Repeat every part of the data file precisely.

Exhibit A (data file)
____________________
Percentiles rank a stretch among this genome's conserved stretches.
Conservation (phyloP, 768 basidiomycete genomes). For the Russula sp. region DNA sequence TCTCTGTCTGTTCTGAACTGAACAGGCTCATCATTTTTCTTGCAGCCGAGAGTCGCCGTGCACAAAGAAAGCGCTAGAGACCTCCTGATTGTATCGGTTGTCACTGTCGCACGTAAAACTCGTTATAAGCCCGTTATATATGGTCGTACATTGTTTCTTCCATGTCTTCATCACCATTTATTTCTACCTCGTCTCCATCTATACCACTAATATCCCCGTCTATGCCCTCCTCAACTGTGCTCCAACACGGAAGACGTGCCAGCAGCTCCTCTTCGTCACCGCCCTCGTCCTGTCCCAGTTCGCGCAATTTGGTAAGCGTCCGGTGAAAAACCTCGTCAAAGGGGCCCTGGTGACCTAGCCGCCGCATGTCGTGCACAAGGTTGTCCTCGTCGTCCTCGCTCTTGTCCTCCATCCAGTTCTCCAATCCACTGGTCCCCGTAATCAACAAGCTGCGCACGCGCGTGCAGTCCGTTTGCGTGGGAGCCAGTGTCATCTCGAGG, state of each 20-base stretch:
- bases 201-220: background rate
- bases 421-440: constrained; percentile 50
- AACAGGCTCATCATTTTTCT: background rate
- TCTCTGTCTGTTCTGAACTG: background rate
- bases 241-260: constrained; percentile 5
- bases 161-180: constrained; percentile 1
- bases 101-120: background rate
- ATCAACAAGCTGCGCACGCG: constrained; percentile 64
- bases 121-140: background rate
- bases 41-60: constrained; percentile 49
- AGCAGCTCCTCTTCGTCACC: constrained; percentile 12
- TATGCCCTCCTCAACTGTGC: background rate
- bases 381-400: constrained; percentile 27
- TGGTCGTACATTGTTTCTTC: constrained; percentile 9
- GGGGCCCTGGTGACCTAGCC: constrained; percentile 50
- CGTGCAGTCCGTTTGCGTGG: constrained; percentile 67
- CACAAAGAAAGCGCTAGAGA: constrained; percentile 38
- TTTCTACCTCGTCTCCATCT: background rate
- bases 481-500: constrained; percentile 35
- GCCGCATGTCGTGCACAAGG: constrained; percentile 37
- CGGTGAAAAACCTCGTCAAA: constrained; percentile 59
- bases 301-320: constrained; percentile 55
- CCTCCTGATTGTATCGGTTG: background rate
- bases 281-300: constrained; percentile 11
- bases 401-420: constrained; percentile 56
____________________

Percentiles rank a stretch among this genome's conserved stretches.
Conservation (phyloP, 768 basidiomycete genomes). For the Russula sp. region DNA sequence TCTCTGTCTGTTCTGAACTGAACAGGCTCATCATTTTTCTTGCAGCCGAGAGTCGCCGTGCACAAAGAAAGCGCTAGAGACCTCCTGATTGTATCGGTTGTCACTGTCGCACGTAAAACTCGTTATAAGCCCGTTATATATGGTCGTACATTGTTTCTTCCATGTCTTCATCACCATTTATTTCTACCTCGTCTCCATCTATACCACTAATATCCCCGTCTATGCCCTCCTCAACTGTGCTCCAACACGGAAGACGTGCCAGCAGCTCCTCTTCGTCACCGCCCTCGTCCTGTCCCAGTTCGCGCAATTTGGTAAGCGTCCGGTGAAAAACCTCGTCAAAGGGGCCCTGGTGACCTAGCCGCCGCATGTCGTGCACAAGGTTGTCCTCGTCGTCCTCGCTCTTGTCCTCCATCCAGTTCTCCAATCCACTGGTCCCCGTAATCAACAAGCTGCGCACGCGCGTGCAGTCCGTTTGCGTGGGAGCCAGTGTCATCTCGAGG, state of each 20-base stretch:
- bases 201-220: background rate
- bases 421-440: constrained; percentile 50
- AACAGGCTCATCATTTTTCT: background rate
- TCTCTGTCTGTTCTGAACTG: background rate
- bases 241-260: constrained; percentile 5
- bases 161-180: constrained; percentile 1
- bases 101-120: background rate
- ATCAACAAGCTGCGCACGCG: constrained; percentile 64
- bases 121-140: background rate
- bases 41-60: constrained; percentile 49
- AGCAGCTCCTCTTCGTCACC: constrained; percentile 12
- TATGCCCTCCTCAACTGTGC: background rate
- bases 381-400: constrained; percentile 27
- TGGTCGTACATTGTTTCTTC: constrained; percentile 9
- GGGGCCCTGGTGACCTAGCC: constrained; percentile 50
- CGTGCAGTCCGTTTGCGTGG: constrained; percentile 67
- CACAAAGAAAGCGCTAGAGA: constrained; percentile 38
- TTTCTACCTCGTCTCCATCT: background rate
- bases 481-500: constrained; percentile 35
- GCCGCATGTCGTGCACAAGG: constrained; percentile 37
- CGGTGAAAAACCTCGTCAAA: constrained; percentile 59
- bases 301-320: constrained; percentile 55
- CCTCCTGATTGTATCGGTTG: background rate
- bases 281-300: constrained; percentile 11
- bases 401-420: constrained; percentile 56